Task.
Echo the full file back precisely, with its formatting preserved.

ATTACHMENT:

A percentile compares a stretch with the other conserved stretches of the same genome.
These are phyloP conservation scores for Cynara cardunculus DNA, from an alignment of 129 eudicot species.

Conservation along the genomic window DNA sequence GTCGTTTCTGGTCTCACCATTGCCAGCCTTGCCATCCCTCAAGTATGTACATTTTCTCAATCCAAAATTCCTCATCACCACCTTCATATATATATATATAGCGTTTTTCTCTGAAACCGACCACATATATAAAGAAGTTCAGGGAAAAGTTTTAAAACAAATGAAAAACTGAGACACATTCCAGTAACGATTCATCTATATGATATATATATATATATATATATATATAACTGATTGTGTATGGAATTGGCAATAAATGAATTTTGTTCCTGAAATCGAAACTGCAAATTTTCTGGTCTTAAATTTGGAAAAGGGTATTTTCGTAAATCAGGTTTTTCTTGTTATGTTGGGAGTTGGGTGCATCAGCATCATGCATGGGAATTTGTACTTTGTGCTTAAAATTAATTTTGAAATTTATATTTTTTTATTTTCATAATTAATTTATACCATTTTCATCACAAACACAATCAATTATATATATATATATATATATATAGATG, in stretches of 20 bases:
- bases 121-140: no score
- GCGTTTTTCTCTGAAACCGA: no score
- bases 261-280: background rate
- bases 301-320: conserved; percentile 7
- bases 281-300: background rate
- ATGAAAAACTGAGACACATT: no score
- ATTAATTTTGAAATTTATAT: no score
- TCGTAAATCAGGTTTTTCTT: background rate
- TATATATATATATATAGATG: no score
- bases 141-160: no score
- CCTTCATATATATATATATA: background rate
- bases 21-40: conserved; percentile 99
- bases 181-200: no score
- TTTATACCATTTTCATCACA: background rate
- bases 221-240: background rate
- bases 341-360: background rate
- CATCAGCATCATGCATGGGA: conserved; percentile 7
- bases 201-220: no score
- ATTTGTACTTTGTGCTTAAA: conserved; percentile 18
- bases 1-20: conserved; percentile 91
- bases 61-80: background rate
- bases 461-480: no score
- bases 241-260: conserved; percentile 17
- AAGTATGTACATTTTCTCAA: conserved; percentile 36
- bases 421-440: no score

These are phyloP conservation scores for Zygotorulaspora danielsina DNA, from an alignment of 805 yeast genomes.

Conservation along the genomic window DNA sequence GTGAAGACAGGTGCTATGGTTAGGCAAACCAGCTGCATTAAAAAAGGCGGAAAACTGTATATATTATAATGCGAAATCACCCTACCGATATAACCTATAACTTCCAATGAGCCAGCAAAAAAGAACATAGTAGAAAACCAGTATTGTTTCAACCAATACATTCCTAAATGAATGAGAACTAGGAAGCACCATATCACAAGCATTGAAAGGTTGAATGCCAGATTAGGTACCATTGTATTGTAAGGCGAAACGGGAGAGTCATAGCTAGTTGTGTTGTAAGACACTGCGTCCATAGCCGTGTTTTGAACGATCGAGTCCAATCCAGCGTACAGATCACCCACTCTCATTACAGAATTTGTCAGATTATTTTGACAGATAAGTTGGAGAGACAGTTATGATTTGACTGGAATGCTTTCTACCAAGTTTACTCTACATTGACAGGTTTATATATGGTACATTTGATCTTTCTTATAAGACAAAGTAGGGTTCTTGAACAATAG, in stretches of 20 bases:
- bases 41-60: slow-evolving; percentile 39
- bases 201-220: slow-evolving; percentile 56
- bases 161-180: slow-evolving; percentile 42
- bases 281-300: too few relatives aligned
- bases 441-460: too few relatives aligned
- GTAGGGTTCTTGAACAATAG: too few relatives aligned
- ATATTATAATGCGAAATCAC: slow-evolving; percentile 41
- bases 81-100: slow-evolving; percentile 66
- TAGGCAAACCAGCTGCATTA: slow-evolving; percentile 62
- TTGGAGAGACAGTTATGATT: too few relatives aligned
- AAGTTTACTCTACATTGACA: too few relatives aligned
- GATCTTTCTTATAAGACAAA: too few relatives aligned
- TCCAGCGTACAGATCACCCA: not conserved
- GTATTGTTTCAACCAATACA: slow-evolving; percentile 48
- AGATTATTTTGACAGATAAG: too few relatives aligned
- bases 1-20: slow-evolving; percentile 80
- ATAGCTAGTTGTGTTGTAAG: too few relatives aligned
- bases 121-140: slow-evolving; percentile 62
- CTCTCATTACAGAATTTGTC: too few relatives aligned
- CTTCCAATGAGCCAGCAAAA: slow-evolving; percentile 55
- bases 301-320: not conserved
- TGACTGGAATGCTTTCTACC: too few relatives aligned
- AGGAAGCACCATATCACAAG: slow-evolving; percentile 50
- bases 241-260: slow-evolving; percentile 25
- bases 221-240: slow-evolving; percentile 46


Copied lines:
A percentile compares a stretch with the other conserved stretches of the same genome.
These are phyloP conservation scores for Cynara cardunculus DNA, from an alignment of 129 eudicot species.

Conservation along the genomic window DNA sequence GTCGTTTCTGGTCTCACCATTGCCAGCCTTGCCATCCCTCAAGTATGTACATTTTCTCAATCCAAAATTCCTCATCACCACCTTCATATATATATATATAGCGTTTTTCTCTGAAACCGACCACATATATAAAGAAGTTCAGGGAAAAGTTTTAAAACAAATGAAAAACTGAGACACATTCCAGTAACGATTCATCTATATGATATATATATATATATATATATATATAACTGATTGTGTATGGAATTGGCAATAAATGAATTTTGTTCCTGAAATCGAAACTGCAAATTTTCTGGTCTTAAATTTGGAAAAGGGTATTTTCGTAAATCAGGTTTTTCTTGTTATGTTGGGAGTTGGGTGCATCAGCATCATGCATGGGAATTTGTACTTTGTGCTTAAAATTAATTTTGAAATTTATATTTTTTTATTTTCATAATTAATTTATACCATTTTCATCACAAACACAATCAATTATATATATATATATATATATATAGATG, in stretches of 20 bases:
- bases 121-140: no score
- GCGTTTTTCTCTGAAACCGA: no score
- bases 261-280: background rate
- bases 301-320: conserved; percentile 7
- bases 281-300: background rate
- ATGAAAAACTGAGACACATT: no score
- ATTAATTTTGAAATTTATAT: no score
- TCGTAAATCAGGTTTTTCTT: background rate
- TATATATATATATATAGATG: no score
- bases 141-160: no score
- CCTTCATATATATATATATA: background rate
- bases 21-40: conserved; percentile 99
- bases 181-200: no score
- TTTATACCATTTTCATCACA: background rate
- bases 221-240: background rate
- bases 341-360: background rate
- CATCAGCATCATGCATGGGA: conserved; percentile 7
- bases 201-220: no score
- ATTTGTACTTTGTGCTTAAA: conserved; percentile 18
- bases 1-20: conserved; percentile 91
- bases 61-80: background rate
- bases 461-480: no score
- bases 241-260: conserved; percentile 17
- AAGTATGTACATTTTCTCAA: conserved; percentile 36
- bases 421-440: no score

These are phyloP conservation scores for Zygotorulaspora danielsina DNA, from an alignment of 805 yeast genomes.

Conservation along the genomic window DNA sequence GTGAAGACAGGTGCTATGGTTAGGCAAACCAGCTGCATTAAAAAAGGCGGAAAACTGTATATATTATAATGCGAAATCACCCTACCGATATAACCTATAACTTCCAATGAGCCAGCAAAAAAGAACATAGTAGAAAACCAGTATTGTTTCAACCAATACATTCCTAAATGAATGAGAACTAGGAAGCACCATATCACAAGCATTGAAAGGTTGAATGCCAGATTAGGTACCATTGTATTGTAAGGCGAAACGGGAGAGTCATAGCTAGTTGTGTTGTAAGACACTGCGTCCATAGCCGTGTTTTGAACGATCGAGTCCAATCCAGCGTACAGATCACCCACTCTCATTACAGAATTTGTCAGATTATTTTGACAGATAAGTTGGAGAGACAGTTATGATTTGACTGGAATGCTTTCTACCAAGTTTACTCTACATTGACAGGTTTATATATGGTACATTTGATCTTTCTTATAAGACAAAGTAGGGTTCTTGAACAATAG, in stretches of 20 bases:
- bases 41-60: slow-evolving; percentile 39
- bases 201-220: slow-evolving; percentile 56
- bases 161-180: slow-evolving; percentile 42
- bases 281-300: too few relatives aligned
- bases 441-460: too few relatives aligned
- GTAGGGTTCTTGAACAATAG: too few relatives aligned
- ATATTATAATGCGAAATCAC: slow-evolving; percentile 41
- bases 81-100: slow-evolving; percentile 66
- TAGGCAAACCAGCTGCATTA: slow-evolving; percentile 62
- TTGGAGAGACAGTTATGATT: too few relatives aligned
- AAGTTTACTCTACATTGACA: too few relatives aligned
- GATCTTTCTTATAAGACAAA: too few relatives aligned
- TCCAGCGTACAGATCACCCA: not conserved
- GTATTGTTTCAACCAATACA: slow-evolving; percentile 48
- AGATTATTTTGACAGATAAG: too few relatives aligned
- bases 1-20: slow-evolving; percentile 80
- ATAGCTAGTTGTGTTGTAAG: too few relatives aligned
- bases 121-140: slow-evolving; percentile 62
- CTCTCATTACAGAATTTGTC: too few relatives aligned
- CTTCCAATGAGCCAGCAAAA: slow-evolving; percentile 55
- bases 301-320: not conserved
- TGACTGGAATGCTTTCTACC: too few relatives aligned
- AGGAAGCACCATATCACAAG: slow-evolving; percentile 50
- bases 241-260: slow-evolving; percentile 25
- bases 221-240: slow-evolving; percentile 46